Mimi and Me

//Mimi and Me

Mimi and Me

My aunt Mimi, 89, the one with the family stories, the keys to the vault, has passed. Mildred. Mil.

SHE got a nickname. She was special.

My family of origin, sadly, was not one for nicknames. My late husband, Hugh, and I generously sprinkled nicknames all over our kids. Jetanne was Ta-baby, then Tan, Tanneo, now Jet. Randelle was Delly-Dew-Drop, Delly-Dum, Delle, Ran, Randy. Jay’s name was too short, so Jaybird.

It’s similar – and rhymes with – my older brother’s name. Ray. Three letters. So simple. I recall Dad checking him in to the hospital one time, probably after a fight in which his coke-bottle-thick glasses got split at the bridge again. He was a nerdy, but scrappy guy.

“So, Raymond?” the triage nurse said.

“No, George,” Dad said.

The message? Do not mess with my kid’s name. Not much you can do with Rita. Retard was a grade school favourite. And then when my sister – aka “the mistake” – came along almost a decade later, she was named Jana. Not much you can do there either, except maybe mishear it and call her Janet. 

Mimi. I remember coming into consciousness, hearing Ray say that name and thinking, Neat. I liked how easy it was to say. I liked the feel of it on my lips. Mimi.

I learned later it was Ray that gave it to her. The firstborn often does this right? Our mom, Jeanette, Mildred’s sister, had gotten off the island of Cape Breton first, travelled around eastern Canada, then ended up in Scarborough. Mildred followed a few years later. Ray was born soon after and Mildred snuck in to the hospital to see him under the description of “grandmother”, as aunts at the time had no visiting rights. “Youngest grandmother I’ve ever seen,” remarked one of the staff.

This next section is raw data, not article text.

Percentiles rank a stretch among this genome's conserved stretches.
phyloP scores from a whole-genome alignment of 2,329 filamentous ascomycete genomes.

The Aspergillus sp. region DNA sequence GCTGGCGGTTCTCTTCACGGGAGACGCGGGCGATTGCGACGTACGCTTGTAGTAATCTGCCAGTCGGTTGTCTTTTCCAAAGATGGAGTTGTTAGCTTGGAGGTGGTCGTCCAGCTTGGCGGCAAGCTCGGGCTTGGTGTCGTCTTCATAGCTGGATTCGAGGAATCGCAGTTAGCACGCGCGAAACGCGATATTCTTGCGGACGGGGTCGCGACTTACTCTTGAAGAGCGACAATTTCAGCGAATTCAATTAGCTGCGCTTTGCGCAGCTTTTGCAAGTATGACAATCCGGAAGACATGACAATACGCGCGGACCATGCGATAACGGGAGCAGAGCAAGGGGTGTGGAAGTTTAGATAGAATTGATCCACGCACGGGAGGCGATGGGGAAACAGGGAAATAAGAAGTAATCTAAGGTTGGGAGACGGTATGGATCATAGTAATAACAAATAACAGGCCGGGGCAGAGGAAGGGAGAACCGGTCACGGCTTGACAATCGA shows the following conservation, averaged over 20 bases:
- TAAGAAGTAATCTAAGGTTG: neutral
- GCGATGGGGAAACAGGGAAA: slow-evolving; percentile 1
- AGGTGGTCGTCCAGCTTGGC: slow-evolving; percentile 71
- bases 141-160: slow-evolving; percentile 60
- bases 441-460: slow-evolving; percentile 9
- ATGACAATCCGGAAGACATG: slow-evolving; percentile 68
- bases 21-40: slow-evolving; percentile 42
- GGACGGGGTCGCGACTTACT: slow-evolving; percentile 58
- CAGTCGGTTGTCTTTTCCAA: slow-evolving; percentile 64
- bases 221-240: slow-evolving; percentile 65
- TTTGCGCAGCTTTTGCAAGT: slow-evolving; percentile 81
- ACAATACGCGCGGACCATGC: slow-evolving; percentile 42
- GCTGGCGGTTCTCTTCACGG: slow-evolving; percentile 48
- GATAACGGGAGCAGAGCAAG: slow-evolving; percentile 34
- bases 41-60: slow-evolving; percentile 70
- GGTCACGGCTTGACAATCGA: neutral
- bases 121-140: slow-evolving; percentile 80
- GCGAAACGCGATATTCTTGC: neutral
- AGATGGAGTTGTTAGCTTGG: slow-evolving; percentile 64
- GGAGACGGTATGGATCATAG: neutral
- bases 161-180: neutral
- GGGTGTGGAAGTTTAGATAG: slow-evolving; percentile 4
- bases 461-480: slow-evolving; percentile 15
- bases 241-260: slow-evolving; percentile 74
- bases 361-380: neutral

By the time Ray’s wee mouth, unable to pronounce those hard “d”s, came out with “Mimi”, Mimi was smitten.

So, no nicknames in my original famjam, and few formal manners. Jetanne’s kids – my grandkids – go around “Aunt” and “Uncle”-ing Randy and Jay all the live-long day. For us? Mimi was Mimi. 

She married a Jamaican-British man almost twenty years her senior, whom she met at a gathering of friends of my parents. Errol offered her a drink. “I’d love a ginger ale,” she said. It was hot day. He poured her a generous glass of the amber liquid from a ginger ale bottle in the fridge, not noticing that it didn’t fizz. She took a big swig from the sweaty glass, then promptly  spit it out, all over her lap. It was malt vinegar, disguised in the wrong bottle!

They had a son, David, then lived at 245 Confederation Drive – notice how that rhymes – in Scarborough for the longest time. This is where we got to see Mimi’s interior design style, another thing we sorely lacked, on display. French provincial furniture in the living room, funky orange chairs in the 60s kitchen, a formal dining room. I got a glimpse of Mimi’s fine china the other day and was startled to realize that, subliminally, I’d picked a similar floral pattern, of the same pastel colours, for my marriage to Hugh in ’79. 

Don’t get me wrong. I don’t blame Mom about the style thing. We were flat-busted broke. How could she afford such finery? Hahaha. Brainwashed is what we were. I found out years later Dad got a vet mortgage on our $24k side-split in Kilworth, west of London, and was paying like, what? Maybe $90/month! Even in the 70s, I’m pretty sure that was not a hefty mortgage payment.

Interior decorating wasn’t Mom’s thing. Hell, wasn’t really a thing for many back then, pre-social media. Mom often worked – she was a stenographer like Mimi – and kept the house spic-and-span clean. She loved to bake and we loved to eat it.